AOH :: ISN-2360.HTM

LexisNexis finds disclosure meant less pain in data theft

LexisNexis finds disclosure meant less pain in data theft
LexisNexis finds disclosure meant less pain in data theft 

By Jeremy Kirk
IDG News Service
April 25, 2006

After a high-profile security breach exposed personal data about
thousands of customers, LexisNexis found that being forthright was the
best approach, according to a company executive.

By being forthcoming with the public and victims the company survived
with minimal impact, said Leo Cronin, LexisNexis senior director for
information security, Tuesday at the Infosec Europe 2006 conference in
London. The security breach hit LexisNexis, which is owned by Reed
Elsevier PLC, early last year.

"I think that's why we were so successful in dealing with this,"  
Cronin said of the decision to be open and direct about the breach.  
LexisNexis is breaking its silence over the incident to help educate
and get feedback about approaches to breaches, he said.

LexisNexis faced a worst-case scenario after it acquired Seisint Inc.  
of Boca Raton, Florida, in September 2004. Seisint is a data broker,
collecting personal information and providing it to law enforcement
and private companies for services such as debt recovery and fraud

Attackers went after the service's "less sophisticated customers" with
a social engineering ploy that left the identities of up to 300,000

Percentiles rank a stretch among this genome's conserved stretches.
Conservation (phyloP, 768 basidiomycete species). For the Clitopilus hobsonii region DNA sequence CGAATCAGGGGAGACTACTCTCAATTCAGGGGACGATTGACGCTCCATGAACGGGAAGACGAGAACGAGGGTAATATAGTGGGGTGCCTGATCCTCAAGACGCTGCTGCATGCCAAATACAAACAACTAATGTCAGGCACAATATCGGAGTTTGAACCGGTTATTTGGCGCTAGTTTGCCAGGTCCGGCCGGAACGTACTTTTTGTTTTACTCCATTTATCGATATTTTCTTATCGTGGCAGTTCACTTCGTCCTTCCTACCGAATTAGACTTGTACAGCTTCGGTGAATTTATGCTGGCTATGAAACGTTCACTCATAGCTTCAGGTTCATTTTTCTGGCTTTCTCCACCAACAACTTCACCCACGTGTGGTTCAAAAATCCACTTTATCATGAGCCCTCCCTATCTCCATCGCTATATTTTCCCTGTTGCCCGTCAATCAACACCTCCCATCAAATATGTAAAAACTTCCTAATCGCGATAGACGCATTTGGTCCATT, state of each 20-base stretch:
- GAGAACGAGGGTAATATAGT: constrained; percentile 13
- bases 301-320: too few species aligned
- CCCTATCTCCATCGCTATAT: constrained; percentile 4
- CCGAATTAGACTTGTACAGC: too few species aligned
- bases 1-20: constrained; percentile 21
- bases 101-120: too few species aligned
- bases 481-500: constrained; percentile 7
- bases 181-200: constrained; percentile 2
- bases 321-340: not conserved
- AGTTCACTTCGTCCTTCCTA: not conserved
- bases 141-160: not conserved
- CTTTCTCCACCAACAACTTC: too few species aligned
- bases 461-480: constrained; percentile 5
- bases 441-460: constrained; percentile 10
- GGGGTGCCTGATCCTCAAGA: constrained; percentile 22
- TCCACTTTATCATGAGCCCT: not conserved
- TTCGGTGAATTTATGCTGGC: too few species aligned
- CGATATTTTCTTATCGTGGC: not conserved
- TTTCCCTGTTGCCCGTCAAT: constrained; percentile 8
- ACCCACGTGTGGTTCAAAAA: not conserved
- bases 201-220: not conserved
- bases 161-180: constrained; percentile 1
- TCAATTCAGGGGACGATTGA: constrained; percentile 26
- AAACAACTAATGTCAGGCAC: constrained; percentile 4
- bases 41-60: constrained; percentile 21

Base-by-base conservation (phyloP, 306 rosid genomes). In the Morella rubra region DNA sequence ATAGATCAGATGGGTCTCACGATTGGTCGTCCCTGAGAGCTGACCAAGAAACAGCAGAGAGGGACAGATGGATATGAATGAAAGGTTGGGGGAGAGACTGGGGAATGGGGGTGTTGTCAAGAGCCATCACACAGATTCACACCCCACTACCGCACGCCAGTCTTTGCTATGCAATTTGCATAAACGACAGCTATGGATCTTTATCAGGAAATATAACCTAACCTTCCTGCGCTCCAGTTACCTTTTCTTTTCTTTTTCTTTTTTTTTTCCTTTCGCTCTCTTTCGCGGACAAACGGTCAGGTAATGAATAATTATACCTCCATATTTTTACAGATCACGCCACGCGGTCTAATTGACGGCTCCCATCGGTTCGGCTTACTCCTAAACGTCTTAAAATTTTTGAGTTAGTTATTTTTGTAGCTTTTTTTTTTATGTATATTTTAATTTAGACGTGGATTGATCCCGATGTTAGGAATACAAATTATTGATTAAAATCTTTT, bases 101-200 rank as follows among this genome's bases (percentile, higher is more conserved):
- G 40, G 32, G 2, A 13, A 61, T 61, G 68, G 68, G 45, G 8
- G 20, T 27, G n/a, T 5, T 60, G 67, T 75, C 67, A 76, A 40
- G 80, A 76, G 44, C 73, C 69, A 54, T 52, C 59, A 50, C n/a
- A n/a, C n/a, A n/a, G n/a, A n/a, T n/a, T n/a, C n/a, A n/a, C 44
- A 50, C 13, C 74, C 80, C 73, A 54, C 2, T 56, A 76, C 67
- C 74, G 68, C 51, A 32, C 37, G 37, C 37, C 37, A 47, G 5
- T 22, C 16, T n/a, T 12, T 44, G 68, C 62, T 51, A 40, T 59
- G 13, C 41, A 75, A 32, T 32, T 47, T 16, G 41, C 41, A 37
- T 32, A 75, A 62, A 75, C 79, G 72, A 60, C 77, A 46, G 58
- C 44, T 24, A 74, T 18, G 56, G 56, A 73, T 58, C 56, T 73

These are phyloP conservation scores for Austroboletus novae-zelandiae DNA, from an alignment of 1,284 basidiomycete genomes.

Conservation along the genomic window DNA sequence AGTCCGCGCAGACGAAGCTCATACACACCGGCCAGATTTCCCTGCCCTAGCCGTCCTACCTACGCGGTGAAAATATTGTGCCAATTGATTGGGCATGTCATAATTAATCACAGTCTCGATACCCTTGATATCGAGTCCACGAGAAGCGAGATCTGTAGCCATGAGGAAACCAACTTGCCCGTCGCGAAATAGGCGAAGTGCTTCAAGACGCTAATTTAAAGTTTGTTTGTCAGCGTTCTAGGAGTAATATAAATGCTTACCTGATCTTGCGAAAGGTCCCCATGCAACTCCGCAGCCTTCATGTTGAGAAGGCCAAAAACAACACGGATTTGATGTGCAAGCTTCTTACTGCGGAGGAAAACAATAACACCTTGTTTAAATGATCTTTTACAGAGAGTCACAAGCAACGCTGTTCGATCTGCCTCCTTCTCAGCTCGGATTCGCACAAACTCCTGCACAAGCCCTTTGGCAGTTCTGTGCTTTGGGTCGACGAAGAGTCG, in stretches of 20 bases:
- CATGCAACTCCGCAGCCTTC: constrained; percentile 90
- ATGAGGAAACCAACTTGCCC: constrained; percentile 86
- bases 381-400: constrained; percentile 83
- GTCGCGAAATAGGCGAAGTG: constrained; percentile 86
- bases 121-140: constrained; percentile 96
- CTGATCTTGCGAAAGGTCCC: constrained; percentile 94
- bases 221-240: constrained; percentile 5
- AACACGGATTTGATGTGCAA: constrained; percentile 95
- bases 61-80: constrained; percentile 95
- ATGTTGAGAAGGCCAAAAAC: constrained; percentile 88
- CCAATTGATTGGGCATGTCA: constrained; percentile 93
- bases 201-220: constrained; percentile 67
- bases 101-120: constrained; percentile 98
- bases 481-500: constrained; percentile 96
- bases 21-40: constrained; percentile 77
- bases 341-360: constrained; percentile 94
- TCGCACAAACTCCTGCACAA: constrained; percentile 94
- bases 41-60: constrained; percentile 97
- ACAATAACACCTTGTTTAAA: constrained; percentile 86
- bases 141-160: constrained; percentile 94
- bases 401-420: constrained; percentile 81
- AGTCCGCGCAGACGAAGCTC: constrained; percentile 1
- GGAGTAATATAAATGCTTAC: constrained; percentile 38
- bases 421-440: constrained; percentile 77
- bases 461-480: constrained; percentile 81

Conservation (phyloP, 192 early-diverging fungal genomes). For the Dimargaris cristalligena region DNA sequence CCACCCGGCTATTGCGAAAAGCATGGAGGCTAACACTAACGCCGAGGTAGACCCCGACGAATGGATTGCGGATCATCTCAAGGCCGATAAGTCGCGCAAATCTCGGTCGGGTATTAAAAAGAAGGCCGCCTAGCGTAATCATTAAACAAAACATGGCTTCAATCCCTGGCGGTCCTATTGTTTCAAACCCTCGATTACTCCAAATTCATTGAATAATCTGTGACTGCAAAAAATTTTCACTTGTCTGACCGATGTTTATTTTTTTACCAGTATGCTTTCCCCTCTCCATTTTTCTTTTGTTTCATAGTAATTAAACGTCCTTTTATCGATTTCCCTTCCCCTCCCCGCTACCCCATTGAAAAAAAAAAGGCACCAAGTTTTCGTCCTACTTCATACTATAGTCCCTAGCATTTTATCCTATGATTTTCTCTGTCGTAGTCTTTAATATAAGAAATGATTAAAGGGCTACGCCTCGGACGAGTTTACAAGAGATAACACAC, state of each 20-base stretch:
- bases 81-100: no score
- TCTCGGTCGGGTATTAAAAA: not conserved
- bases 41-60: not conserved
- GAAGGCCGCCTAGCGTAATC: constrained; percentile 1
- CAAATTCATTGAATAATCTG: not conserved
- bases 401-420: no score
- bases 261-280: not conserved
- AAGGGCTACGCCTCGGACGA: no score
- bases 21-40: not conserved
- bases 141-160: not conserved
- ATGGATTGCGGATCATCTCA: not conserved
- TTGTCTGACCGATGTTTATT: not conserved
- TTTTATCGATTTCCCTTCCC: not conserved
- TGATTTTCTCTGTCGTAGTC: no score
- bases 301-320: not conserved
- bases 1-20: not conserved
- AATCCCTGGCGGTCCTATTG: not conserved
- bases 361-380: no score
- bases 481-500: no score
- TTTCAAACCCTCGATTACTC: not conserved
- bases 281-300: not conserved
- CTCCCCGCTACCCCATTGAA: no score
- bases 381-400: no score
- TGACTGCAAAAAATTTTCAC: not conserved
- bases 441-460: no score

people at risk, Cronin said.

The company's customers received an e-mail with a pornographic lure,
Cronin said. The mail also contained a worm and a keystroke logger,
which stole LexisNexis credentials, specifically for its risk
management services, he said.

"It was very coveted data," he said. "I think we didn't really realize
how much of a risk it was."

But when the damage became clear, LexisNexis made an immediate
decision to be forthcoming and transparent about the breach, he said.  
"We tried to do the best job we could," he said.

The company contacted all those who were affected by the attack using
the framework of a California data security disclosure law passed in
2003 as a guide, Cronin said.

The law is catching up after the high-profile cases of last year,
including ChoicePoint Inc., a data broker that acknowledged divulging
sensitive personal information to identity thieves posing as
customers. So far in the U.S., 20 states have implemented notification
laws, and a federal law is under consideration.

After the data breach, LexisNexis took several steps to implement
stronger security, Cronin said. The company reviewed the security of
all its Web applications and created new procedures for verifying
customers with access to sensitive data, he said.

LexisNexis encouraged certain customers to sign up for antivirus
software. It revamped online security access, looking at password
complexity and expiration times. The company also implemented measures
to automatically detect anomalies in use of its products to identity
potential security problems, Cronin said.

LexisNexis learned other lessons. Passwords are dead, Cronin said, and
two-factor authentication is recommended. But front-door perimeter
attacks are less likely than the persistent weak link: people.

"Attackers are effective at going after low hanging fruit," Cronin


REFERENCES: Hackers grab LexisNexis info on 32,000 people, Mar. 9,
2005 ChoicePoint to give up some personal data sales, Mar. 4, 2005
ChoicePoint's error sparks talk of ID theft law, Feb. 23, 2005

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